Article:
Laura Stefanik, Lauren Erdman, Stephanie H Ameis, George Foussias, Benoit H Mulsant, Tina Behdinan, Anna Goldenberg, Lauren J O'Donnell, and Aristotle N Voineskos. 4/2018. “Brain-Behavior Participant Similarity Networks Among Youth and Emerging Adults with Schizophrenia Spectrum, Autism Spectrum, or Bipolar Disorder and Matched Controls.” Neuropsychopharmacology, 43, 5, Pp. 1180-8.Abstract
There is considerable heterogeneity in social cognitive and neurocognitive performance among people with schizophrenia spectrum disorders (SSD), autism spectrum disorders (ASD), bipolar disorder (BD), and healthy individuals. This study used Similarity Network Fusion (SNF), a novel data-driven approach, to identify participant similarity networks based on relationships among demographic, brain imaging, and behavioral data. T1-weighted and diffusion-weighted magnetic resonance images were obtained for 174 adolescents and young adults (aged 16-35 years) with an SSD (n=51), an ASD without intellectual disability (n=38), euthymic BD (n=34), and healthy controls (n=51). A battery of social cognitive and neurocognitive tasks were administered. Data integration, cluster determination, and biological group formation were then obtained using SNF. We identified four new groups of individuals, each with distinct neural circuit-cognitive profiles. The most influential variables driving the formation of the new groups were robustly reliable across embedded resampling techniques. The data-driven groups showed considerably greater differentiation on key social and neurocognitive circuit nodes than groups generated by diagnostic analyses or dimensional social cognitive analyses. The data-driven groups were validated through functional outcome and brain network property measures not included in the SNF model. Cutting across diagnostic boundaries, our approach can effectively identify new groups of people based on a profile of neuroimaging and behavioral data. Our findings bring us closer to disease subtyping that can be leveraged toward the targeting of specific neural circuitry among participant subgroups to ameliorate social cognitive and neurocognitive deficits.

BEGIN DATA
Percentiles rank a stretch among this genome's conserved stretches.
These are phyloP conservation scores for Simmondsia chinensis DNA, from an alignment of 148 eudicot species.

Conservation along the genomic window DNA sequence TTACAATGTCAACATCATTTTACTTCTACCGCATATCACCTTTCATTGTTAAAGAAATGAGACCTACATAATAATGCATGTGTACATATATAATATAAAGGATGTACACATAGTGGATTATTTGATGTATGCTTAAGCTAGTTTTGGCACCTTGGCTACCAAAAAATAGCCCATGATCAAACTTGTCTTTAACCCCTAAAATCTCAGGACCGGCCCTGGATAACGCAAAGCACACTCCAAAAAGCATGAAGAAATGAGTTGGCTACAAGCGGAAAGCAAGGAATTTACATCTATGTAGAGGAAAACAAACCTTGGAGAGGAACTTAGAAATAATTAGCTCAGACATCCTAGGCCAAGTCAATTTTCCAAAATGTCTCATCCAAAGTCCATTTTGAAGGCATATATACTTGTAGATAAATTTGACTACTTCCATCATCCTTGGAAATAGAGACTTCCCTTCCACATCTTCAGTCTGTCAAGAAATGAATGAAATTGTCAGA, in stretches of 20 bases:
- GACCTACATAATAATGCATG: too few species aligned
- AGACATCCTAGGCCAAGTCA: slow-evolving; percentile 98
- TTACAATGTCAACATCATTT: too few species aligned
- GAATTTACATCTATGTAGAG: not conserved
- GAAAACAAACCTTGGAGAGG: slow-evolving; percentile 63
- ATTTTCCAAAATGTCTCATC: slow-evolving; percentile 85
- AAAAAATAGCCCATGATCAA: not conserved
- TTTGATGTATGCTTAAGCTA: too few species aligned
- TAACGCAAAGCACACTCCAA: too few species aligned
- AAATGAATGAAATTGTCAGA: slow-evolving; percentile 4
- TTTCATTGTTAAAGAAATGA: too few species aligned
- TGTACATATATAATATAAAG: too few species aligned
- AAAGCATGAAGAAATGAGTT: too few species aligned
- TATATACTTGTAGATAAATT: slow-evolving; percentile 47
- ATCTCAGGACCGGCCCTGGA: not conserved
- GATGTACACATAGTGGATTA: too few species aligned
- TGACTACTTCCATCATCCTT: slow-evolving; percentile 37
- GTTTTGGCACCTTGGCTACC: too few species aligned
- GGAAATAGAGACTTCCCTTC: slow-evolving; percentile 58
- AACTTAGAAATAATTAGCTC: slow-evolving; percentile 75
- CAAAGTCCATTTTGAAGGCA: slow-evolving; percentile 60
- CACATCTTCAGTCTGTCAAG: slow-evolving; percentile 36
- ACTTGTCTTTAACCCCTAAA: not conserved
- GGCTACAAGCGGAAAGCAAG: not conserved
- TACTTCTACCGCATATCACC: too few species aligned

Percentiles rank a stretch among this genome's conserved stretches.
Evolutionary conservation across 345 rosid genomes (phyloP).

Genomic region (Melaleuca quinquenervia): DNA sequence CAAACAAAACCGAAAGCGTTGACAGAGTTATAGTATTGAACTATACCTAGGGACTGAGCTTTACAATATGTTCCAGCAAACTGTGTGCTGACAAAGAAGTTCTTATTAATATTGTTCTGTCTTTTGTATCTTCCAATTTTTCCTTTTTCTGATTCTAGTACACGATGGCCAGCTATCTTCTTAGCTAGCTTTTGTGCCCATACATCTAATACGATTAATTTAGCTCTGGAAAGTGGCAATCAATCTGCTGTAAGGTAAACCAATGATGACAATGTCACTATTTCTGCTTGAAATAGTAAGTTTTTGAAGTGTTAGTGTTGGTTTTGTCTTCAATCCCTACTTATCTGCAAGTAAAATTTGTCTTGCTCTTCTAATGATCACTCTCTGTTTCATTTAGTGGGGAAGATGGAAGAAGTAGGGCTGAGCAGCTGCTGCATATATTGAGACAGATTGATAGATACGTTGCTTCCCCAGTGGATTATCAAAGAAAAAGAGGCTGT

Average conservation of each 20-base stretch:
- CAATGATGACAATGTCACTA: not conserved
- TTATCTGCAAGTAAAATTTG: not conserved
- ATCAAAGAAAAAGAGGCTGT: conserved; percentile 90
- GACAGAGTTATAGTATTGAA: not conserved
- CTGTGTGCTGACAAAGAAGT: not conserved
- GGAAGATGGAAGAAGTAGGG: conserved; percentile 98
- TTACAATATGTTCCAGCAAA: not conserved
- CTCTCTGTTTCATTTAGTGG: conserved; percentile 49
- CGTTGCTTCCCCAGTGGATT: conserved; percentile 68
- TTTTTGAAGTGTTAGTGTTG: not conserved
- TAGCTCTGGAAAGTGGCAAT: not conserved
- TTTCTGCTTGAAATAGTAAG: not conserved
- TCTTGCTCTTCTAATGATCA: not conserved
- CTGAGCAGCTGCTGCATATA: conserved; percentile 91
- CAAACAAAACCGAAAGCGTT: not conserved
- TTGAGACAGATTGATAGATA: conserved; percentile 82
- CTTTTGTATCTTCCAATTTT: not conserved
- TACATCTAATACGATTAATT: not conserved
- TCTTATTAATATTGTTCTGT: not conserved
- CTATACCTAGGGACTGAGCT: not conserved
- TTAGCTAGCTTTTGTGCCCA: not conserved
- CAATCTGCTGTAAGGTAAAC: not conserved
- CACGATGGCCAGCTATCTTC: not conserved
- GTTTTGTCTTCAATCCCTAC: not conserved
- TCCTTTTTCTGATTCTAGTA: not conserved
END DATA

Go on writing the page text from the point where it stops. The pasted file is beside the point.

Fan Zhang, Peter Savadjiev, Weidong Cai, Yang Song, Yogesh Rathi, Birkan Tunç, Drew Parker, Tina Kapur, Robert T Schultz, Nikos Makris, Ragini Verma, and Lauren J O'Donnell. 5/2018. “Whole Brain White Matter Connectivity Analysis using Machine Learning: An Application to Autism.” Neuroimage, 172, Pp. 826-37.Abstract